Heartfelt thanks to Palanca Award-winning writer Ichi Batacan for encouraging me to write this story, and Kenneth Yu for publishing it last April on his Philippine Genre Stories website.
Much of this is based on true stories. Truth, after all, is always stranger than fiction, precisely because it really happened.
So. The girl, I was told, was not Silva’s but another man’s – the woman’s husband. She had left him because he was beating her. Late one night she crept out of their shack carrying only a duffel bag of clothes and her young daughter; hitching up the skirt of her duster, she got astride Silva’s Yamaha motorcycle and off they sped into the night and a new life. Only for him to disappear mysteriously five years later.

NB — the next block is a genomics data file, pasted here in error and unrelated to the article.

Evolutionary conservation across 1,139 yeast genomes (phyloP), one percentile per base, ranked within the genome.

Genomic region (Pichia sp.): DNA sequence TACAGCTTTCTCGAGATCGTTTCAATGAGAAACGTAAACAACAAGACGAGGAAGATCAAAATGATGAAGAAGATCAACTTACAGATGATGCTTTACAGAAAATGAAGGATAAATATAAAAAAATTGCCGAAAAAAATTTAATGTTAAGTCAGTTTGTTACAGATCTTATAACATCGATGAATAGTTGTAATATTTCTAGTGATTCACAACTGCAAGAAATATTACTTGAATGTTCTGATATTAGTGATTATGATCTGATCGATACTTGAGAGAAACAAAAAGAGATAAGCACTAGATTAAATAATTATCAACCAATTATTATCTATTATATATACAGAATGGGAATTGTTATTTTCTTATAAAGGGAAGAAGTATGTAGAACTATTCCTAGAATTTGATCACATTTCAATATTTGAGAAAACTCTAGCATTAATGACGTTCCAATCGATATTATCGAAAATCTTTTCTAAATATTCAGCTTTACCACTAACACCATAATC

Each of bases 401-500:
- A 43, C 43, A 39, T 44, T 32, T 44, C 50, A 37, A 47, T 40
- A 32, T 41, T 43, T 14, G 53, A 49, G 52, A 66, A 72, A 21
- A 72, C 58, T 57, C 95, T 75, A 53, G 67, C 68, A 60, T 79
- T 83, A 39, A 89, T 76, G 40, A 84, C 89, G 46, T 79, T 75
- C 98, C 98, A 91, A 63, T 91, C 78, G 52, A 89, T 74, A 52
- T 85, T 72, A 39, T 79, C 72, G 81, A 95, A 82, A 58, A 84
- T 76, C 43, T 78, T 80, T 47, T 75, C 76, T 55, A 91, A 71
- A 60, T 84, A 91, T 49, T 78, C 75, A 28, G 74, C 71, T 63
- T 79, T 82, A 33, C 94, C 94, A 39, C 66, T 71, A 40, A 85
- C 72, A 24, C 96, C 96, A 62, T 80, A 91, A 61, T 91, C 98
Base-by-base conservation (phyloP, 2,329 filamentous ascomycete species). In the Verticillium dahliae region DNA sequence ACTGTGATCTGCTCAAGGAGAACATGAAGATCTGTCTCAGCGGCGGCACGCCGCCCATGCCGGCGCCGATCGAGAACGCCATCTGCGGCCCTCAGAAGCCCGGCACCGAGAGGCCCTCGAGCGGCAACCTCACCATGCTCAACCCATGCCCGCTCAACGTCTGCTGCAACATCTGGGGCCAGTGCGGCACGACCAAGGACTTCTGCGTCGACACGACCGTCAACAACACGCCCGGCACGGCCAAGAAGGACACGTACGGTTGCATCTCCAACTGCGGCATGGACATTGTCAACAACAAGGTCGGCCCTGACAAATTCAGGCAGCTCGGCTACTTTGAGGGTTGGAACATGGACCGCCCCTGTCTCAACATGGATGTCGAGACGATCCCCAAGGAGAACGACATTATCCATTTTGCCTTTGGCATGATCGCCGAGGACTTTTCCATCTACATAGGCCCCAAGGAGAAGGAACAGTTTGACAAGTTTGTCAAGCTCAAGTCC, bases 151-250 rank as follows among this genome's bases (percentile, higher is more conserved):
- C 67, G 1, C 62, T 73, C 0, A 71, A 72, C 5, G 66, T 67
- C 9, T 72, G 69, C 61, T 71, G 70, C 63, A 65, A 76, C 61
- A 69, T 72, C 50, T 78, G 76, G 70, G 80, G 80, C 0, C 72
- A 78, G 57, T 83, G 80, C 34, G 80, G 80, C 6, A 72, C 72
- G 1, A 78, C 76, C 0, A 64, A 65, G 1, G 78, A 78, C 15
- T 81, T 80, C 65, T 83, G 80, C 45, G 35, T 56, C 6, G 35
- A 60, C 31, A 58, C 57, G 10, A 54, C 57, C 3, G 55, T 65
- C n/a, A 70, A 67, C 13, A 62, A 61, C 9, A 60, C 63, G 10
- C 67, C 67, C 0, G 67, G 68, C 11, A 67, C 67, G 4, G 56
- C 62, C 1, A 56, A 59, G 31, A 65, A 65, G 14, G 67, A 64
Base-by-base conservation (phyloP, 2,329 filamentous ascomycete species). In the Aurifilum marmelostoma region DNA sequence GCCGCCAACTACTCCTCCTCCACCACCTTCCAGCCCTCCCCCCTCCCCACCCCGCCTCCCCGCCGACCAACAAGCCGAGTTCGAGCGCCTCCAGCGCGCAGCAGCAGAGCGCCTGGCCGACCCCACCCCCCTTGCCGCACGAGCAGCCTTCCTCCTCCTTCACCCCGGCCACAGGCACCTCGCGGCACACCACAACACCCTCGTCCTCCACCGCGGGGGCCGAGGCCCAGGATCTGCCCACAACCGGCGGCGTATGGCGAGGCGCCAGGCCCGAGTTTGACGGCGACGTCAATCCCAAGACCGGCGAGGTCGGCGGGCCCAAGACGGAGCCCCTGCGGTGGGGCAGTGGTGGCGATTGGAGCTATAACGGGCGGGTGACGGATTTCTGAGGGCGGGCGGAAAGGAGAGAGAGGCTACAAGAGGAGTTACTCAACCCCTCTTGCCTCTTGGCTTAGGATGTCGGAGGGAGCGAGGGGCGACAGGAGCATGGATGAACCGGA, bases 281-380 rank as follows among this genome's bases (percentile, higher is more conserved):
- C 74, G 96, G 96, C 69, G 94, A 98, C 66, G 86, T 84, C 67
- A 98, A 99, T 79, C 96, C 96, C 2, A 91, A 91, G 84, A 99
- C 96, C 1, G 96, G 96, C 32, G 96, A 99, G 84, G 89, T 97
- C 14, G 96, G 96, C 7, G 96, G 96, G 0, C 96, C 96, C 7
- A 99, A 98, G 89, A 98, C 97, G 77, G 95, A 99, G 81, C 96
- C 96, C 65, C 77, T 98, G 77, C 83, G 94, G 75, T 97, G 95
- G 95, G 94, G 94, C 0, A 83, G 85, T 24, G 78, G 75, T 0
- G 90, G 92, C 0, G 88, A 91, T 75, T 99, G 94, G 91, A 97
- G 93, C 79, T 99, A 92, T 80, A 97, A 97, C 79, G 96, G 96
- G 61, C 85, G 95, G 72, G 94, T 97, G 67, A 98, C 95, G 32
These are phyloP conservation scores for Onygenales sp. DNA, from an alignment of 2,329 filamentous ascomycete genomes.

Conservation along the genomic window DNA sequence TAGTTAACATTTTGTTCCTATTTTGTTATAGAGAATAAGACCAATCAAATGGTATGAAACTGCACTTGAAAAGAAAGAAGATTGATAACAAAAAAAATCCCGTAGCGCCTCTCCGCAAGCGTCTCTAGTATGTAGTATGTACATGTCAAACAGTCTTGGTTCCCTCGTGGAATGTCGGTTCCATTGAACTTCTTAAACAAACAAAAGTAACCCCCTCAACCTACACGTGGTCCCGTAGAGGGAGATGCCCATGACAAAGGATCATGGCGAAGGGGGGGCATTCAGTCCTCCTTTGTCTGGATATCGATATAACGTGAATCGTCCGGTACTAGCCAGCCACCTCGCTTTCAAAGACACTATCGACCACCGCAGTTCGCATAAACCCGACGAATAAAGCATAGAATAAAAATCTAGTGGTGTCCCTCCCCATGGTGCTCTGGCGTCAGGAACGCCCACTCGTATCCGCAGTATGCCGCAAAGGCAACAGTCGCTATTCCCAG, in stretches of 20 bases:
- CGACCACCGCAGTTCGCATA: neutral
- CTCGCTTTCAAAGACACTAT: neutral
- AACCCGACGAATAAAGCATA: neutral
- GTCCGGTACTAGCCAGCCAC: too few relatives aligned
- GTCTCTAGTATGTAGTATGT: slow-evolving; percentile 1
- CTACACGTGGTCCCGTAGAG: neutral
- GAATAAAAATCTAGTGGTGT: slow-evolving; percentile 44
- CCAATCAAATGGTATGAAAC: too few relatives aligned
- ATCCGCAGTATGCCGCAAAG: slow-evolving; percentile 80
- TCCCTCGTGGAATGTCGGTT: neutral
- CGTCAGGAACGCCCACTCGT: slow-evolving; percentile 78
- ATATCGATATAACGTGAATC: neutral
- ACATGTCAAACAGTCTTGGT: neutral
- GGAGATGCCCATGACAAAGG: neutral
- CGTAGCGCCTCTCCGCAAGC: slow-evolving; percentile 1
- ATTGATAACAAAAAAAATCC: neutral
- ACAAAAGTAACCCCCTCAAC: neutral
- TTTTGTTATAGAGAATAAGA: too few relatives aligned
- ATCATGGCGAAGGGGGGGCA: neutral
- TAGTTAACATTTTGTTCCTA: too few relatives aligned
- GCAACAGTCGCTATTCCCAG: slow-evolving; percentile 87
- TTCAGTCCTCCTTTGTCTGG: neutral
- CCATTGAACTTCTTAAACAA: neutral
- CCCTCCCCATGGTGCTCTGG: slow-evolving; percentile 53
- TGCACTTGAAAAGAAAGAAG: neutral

Ray said, but that’s not what really happened.
You mean Silva didn’t run off with another woman?
No, said Ray. Tatay’s friend told me this:
A Spyderco Endura knife like this one features in the story.
Boyong Silva was a neighbor of theirs. He was a drunkard. He spent the days getting soused with cronies, who, like him, relied on their wives to keep them fed and sheltered in the barong-barongs, the shacks of scrounged wood and galvanized iron that littered their community like rat’s nests.
He’d come home late. The wife would be asleep. She took in laundry and would be tired to death after a day bent over a washtub, scrubbing clothes by hand, the chemicals in the harsh detergent bareta eating into her hands, pitting the rough brown skin with red wounds that stung when she immersed her hands in water. After that she’d iron the dry clothes. The damp, the heat, the hard labor, they take a toll.
Read the entire story here.